Difference And Selection Analysis Of Triode And MOS Tube In Switching Power Supply Circuit Design

- Dec 29, 2019-

How do triodes and MOS transistors distinguish and choose in the design of switching power supply circuits:

The working principle of the triode: the triode is a current amplifier device with three poles, which are called collector C, base B, and emitter E. Divided into NPN and PNP. We take the common emitter amplifier circuit of the NPN transistor as an example to explain the basic principle of the transistor amplifier circuit.

We call the current flowing from base B to emitter E as base current Ib; the current flowing from collector C to emitter E is called collector current Ic. These two currents flow out of the emitter, so an arrow is used on the emitter E to indicate the direction of the current. The amplification effect of the triode is that the collector current is controlled by the base current (assuming that the power supply can provide a large enough current to the collector), and a small change in the base current will cause a large change in the collector current, and The change satisfies a certain proportional relationship: the change amount of the collector current is β times the change amount of the base current, that is, the current change is amplified by β times, so we call β the magnification of the triode (β is generally much larger than 1, for example, a few Ten, hundreds). If we add a changing small signal between the base and the emitter, this will cause the base current Ib to change. After the change in Ib is amplified, it will cause a large change in Ic. The transistor is a current-controlled device.

Mos tubes are metal-oxide-semiconductor field effect transistors. It is also called metal-insulator-semiconductor. The source and drain of the MOS tube can be reversed. They are both N-type regions formed in the P-type backgate. In most cases, these two areas are the same, even if the two ends are swapped, it will not affect the performance of the device. Such devices are considered symmetrical.

What happens when the gate of the MOS capacitor is positively biased relative to the substrate. The electric field passing through GATEDIELECTRIC strengthened, and more electrons were pulled up from the substrate. At the same time, the holes are repelled from the surface. As the GATE voltage increases, there will be more electrons on the surface than holes. Due to the excess electrons, the silicon surface looks like N-type silicon. The inversion of the doping polarity is called inversion, and the inverted silicon layer is called a channel. As the GATE voltage continues to increase, more and more electrons accumulate on the surface, and the channel becomes a strong inversion. The voltage when the channel is formed is called the threshold voltage Vt. When the voltage difference between GATE and BACKGROUND is less than the threshold voltage, no channel is formed. So MOS is a voltage-controlled device.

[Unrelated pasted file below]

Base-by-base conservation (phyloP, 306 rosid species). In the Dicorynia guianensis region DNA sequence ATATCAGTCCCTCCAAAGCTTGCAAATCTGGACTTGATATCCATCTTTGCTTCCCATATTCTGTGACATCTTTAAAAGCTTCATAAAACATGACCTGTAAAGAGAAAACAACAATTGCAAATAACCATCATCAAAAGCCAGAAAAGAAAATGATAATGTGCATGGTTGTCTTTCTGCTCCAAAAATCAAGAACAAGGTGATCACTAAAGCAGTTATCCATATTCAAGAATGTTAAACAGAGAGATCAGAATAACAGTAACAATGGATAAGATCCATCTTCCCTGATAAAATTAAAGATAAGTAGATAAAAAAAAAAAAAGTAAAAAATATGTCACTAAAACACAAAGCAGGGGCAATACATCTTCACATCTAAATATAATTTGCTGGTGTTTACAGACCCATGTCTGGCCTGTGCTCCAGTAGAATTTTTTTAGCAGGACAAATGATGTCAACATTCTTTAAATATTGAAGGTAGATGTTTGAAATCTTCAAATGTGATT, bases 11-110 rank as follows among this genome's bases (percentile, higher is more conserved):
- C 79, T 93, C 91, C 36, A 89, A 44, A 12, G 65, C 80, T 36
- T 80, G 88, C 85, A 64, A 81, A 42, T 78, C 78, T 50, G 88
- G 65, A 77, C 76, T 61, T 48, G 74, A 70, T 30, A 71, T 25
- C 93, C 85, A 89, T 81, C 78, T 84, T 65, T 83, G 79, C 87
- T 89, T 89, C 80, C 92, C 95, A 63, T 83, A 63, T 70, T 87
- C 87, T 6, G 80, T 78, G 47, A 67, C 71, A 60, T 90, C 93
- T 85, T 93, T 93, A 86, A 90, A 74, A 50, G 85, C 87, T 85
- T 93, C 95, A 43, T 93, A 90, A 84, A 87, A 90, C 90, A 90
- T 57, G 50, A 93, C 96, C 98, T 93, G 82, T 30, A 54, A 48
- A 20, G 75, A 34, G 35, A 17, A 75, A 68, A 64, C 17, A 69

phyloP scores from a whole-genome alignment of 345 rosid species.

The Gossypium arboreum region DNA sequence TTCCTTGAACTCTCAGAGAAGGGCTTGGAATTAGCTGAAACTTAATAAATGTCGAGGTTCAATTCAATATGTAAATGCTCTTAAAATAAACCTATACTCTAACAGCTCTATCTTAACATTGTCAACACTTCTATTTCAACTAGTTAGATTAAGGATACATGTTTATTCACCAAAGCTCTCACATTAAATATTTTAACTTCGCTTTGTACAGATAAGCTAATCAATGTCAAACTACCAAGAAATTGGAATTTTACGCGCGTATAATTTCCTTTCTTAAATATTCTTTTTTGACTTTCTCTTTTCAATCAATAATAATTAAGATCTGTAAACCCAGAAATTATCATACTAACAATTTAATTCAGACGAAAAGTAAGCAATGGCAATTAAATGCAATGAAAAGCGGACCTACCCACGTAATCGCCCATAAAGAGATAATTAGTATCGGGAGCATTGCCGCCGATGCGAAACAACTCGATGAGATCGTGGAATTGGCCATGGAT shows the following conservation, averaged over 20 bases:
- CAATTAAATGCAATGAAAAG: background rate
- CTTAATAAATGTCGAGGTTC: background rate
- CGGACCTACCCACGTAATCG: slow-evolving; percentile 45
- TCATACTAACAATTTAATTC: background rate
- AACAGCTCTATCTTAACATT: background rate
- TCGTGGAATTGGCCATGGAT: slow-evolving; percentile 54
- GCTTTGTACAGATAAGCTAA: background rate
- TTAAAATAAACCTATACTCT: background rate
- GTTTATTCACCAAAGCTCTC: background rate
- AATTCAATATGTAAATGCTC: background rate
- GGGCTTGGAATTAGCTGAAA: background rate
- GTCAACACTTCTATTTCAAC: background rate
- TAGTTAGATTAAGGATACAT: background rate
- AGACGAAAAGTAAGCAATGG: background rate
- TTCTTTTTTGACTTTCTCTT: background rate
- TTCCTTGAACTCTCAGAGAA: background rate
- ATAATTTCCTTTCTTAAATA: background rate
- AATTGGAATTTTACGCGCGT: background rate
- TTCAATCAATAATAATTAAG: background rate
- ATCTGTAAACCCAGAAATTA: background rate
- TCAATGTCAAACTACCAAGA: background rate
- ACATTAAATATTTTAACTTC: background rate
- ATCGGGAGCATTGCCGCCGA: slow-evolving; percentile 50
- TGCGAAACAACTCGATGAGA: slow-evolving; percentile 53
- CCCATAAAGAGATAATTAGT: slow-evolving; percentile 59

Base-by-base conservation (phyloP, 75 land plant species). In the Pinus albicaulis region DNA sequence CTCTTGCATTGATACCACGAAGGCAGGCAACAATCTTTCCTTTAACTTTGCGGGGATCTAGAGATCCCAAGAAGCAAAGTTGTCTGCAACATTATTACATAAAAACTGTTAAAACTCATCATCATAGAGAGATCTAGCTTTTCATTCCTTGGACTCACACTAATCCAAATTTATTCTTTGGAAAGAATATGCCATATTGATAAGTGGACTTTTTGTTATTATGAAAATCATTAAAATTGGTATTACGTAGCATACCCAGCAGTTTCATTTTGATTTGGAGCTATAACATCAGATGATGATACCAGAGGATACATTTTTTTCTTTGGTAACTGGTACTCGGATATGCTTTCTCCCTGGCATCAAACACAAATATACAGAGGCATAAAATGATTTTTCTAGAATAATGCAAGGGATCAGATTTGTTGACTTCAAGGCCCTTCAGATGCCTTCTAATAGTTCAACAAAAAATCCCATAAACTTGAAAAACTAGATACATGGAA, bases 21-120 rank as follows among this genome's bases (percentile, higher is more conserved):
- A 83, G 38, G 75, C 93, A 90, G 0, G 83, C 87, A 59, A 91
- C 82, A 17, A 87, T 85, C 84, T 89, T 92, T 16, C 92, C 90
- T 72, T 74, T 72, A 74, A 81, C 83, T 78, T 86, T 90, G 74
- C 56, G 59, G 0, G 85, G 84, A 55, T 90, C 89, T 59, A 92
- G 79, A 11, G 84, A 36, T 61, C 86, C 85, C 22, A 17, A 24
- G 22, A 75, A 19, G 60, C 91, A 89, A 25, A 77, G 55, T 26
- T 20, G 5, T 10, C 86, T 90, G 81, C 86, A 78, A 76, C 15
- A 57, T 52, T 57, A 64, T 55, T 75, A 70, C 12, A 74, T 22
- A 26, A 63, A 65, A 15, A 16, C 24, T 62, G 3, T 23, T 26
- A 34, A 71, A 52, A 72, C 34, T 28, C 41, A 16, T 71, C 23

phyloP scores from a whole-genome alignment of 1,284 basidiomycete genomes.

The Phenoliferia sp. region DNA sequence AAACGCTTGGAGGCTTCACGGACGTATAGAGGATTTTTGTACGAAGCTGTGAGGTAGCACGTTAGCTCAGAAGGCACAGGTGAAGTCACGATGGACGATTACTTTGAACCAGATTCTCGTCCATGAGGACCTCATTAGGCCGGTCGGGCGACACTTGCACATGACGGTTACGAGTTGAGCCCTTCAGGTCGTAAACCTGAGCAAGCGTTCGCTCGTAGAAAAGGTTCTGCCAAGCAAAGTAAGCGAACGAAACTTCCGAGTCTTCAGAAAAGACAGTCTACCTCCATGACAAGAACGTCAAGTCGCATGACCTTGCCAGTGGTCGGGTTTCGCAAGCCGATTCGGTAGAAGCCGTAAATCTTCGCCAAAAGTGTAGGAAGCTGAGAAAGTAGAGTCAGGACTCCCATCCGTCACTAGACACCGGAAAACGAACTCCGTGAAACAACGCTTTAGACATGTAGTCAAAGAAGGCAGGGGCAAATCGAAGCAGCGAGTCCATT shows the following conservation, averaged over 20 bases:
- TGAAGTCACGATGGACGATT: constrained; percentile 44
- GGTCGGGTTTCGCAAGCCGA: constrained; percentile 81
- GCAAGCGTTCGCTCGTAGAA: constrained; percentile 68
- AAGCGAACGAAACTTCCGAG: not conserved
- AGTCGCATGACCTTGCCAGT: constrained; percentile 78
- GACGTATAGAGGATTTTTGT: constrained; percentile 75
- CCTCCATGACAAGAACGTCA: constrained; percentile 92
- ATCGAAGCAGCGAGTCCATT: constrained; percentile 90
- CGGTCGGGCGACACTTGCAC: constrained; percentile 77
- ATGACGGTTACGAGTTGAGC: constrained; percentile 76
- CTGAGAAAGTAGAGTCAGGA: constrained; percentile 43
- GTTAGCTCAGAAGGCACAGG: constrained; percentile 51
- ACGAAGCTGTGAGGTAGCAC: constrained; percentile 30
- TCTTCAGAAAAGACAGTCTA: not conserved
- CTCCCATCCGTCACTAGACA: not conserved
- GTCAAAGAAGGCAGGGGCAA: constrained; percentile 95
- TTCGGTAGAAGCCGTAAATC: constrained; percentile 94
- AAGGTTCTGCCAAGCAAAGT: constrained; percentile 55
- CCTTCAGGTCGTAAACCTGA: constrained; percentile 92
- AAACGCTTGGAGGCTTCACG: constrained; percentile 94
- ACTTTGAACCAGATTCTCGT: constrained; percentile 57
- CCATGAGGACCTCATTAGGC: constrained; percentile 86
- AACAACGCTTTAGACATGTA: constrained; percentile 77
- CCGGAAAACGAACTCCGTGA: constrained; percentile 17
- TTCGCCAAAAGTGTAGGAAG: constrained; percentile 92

(1) The field effect transistor is a voltage control element, and the transistor is a current control element. In the case where only less current is allowed to be taken from the signal source, a field effect transistor should be used; while in the condition that the signal voltage is lower and more current is allowed to be taken from the signal source, a transistor should be used.

(2) The field-effect transistor conducts electricity by using majority carriers, so it is called a unipolar device, and the transistor has both majority carriers and conduction by minority carriers. It is called a bipolar device.

(3) The source and drain of some FETs can be used interchangeably, the gate voltage can also be positive or negative, and the flexibility is better than that of a transistor.

(4) FETs can work under very low current and low voltage conditions, and its manufacturing process can easily integrate many FETs on a silicon chip, so FETs are used in large-scale integrated circuits Has been widely used.

(5) Field-effect transistors have advantages such as higher input impedance and low noise, so they are also widely used in switching power supplies and various electronic devices. In particular, the field-effect transistor is used as the power driver of the switching power supply, and performance that is difficult to achieve by ordinary transistors can be obtained.

(6) The field effect tube is divided into two types: junction type and insulated gate type, and their control principles are the same.

There are many differences between the transistor BJT and the field effect transistor FET. A few are listed briefly:

1. Current control for triode, MOS tube is voltage control, BJT amplifies current, FET converts gate voltage to drain current. The first parameter of BJT is the value of the current amplification factor β, and the first parameter of the FET is the transconductance gm;

2. Driving ability: MOS tubes are commonly used for power switching tubes and high-current local switching circuits;

3. Cost issues: Triodes are cheap, MOS tubes are expensive;

4.BJT has poor linearity and FET has good linearity;

5.BJT noise is larger, FET noise is smaller;

6. BJT polarity has only two types of NPN and PNP. FET polarity has N-channel, P-channel, and depletion type and enhancement type, so FET selection and use are more complicated;

7. Power consumption problem: BJT input resistance is small, high current consumption, FET input resistance is large, almost no current consumption;

In fact, the triode is relatively cheap and convenient to use, and is often used in digital circuit switch control; MOS tubes are used in high-frequency and high-speed circuits, high current occasions, and places that are more sensitive to base or drain control current.

In general, whether in discrete component circuits or integrated circuits, FETs replacing BJTs are a big trend.